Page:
13. Institute a vigorous program of education and training.
14. Create a structure in top management that will push every day on the above 13 points.
11. Quality Leaders Juran
80% of quality defects are management controllable and it is management which needs to change most.
12. Juran’s 7 Points 1. Breakthrough in attitudes.
2. Identify the vital few projects.
3. Organize for breakthrough in knowledge.
4. Conduct the analysis.
5. Determine how to overcome resistance to change.
6. Institute the change.
7. Institute controls.
13. Quality Leaders Crosby
Zero Defects is the Quality Goal “Slogan”
Acceptable Quality Level (AQL) “Automobile”
14 Step program
14. Crosby’s 14 Step Program 1. Management commitment
2. Quality improvement team
3. Quality measurement
4. Cost of quality evaluation
5. Quality awareness
6. Corrective action
7. Zero-defects planning
15. Crosby’s 14 Step Program 8. Supervisory training
9. Zero-defects day
10. Goal setting
11. Error cause removal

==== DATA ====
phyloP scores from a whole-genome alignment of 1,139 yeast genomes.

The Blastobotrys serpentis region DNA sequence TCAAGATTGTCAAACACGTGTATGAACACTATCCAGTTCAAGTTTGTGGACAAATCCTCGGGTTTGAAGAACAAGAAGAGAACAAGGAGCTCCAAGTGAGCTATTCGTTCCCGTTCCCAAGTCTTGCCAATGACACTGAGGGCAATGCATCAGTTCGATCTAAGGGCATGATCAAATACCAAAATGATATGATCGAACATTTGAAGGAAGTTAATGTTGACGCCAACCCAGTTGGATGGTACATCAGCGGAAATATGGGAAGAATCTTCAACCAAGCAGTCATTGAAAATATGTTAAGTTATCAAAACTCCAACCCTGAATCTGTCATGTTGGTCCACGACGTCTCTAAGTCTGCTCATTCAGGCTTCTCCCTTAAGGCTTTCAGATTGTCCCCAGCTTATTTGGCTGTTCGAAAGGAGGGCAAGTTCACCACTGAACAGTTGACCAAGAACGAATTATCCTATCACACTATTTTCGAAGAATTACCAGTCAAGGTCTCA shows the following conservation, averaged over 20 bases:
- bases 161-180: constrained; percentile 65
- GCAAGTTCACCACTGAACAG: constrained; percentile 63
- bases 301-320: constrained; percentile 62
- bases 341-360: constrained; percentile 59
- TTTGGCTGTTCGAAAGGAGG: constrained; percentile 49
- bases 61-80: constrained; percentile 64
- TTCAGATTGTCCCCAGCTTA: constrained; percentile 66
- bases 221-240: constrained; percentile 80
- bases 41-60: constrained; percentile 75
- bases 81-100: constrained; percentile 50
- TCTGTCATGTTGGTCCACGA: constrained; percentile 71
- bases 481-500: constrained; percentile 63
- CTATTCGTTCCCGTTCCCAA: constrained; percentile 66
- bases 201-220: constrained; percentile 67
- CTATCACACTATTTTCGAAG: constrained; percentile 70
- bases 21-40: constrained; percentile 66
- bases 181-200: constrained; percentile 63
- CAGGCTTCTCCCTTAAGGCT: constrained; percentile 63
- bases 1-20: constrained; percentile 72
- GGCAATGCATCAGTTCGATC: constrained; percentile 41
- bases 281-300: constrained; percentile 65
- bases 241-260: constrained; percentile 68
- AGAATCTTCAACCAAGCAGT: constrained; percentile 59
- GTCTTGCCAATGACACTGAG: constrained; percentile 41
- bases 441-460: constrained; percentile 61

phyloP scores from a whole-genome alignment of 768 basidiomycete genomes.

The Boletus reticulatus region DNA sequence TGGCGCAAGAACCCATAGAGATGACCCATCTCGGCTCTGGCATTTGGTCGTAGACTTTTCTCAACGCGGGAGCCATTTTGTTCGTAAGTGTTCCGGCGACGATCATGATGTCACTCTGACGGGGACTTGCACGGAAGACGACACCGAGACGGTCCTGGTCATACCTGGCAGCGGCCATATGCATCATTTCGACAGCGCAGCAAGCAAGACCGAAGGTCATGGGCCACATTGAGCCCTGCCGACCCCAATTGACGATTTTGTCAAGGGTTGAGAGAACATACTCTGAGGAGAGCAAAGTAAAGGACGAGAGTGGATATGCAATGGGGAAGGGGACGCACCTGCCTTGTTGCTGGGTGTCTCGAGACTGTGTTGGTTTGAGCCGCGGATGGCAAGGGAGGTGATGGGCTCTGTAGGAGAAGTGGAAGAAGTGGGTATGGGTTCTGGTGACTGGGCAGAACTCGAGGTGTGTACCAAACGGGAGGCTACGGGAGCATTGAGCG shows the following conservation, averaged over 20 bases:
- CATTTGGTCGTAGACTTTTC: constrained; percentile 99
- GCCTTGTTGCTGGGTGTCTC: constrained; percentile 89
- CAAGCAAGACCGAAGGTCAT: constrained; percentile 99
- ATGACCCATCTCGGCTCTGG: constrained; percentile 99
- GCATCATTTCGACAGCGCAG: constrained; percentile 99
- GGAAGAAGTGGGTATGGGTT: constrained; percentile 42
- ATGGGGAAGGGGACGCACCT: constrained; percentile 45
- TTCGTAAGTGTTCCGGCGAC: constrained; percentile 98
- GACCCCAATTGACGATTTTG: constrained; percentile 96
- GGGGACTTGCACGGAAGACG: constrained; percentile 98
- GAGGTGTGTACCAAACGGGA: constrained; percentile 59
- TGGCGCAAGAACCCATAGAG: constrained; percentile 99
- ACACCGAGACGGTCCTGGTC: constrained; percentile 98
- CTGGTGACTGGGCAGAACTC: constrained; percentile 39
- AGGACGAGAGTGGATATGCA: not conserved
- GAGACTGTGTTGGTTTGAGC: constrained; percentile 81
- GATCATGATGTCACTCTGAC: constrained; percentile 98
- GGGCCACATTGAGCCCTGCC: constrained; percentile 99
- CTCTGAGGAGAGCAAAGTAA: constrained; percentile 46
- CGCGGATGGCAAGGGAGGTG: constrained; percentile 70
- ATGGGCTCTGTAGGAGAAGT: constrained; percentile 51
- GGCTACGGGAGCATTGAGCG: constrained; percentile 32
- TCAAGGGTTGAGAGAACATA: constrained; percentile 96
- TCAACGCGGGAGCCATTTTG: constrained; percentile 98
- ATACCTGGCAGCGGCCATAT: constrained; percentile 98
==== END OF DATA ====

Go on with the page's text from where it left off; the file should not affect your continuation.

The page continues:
13. Quality councils
14. Do it all over again
16. Comparative Assessment Matrix: Quality Management Tasks
17. Quality Leaders Taguchi
Must Design in Quality
Design of Experiments to reduce variation (Orthogonal Array 15/16)
Quality Loss Function
The “Hidden Plant” is the proportion of plant capacity that exists in order to rework unsatisfactory parts. Generally 15%-40%
18. Quality Leaders Shewhart
Formulas used for X-bar and R charts
7 Quality tools - histogram, check sheet, scatter diagram, flow chart, control chart, Pareto diagram, cause &effect diagram
19. Continuous Process Improvement Action is the bottom- line; PDCA cycle and TQM tools.
Involves integrating people, processes, and technology
Business Process Re-engineering Benchmarking Steps
Identify processes needing improvement
Identify world leader
Visit world leader
How to implement processes observed in one organization at another?
20. Steps in Quality Improvement Recognize Problem/ Est. Priorities (BS, PA)
Form Quality Improvement Teams
Define problem (Why-Why, Fishbone)
Analyzing problem/ process (Flowchart)
21. Steps in Quality Improvement Define possible causes
Check sheets, histograms
Control charts and run charts
Identify potential solutions
Make permanent, CPI
22. TQM Observations TQM approaches essentially:
Emphasize customer service
Seek to eliminate defects in production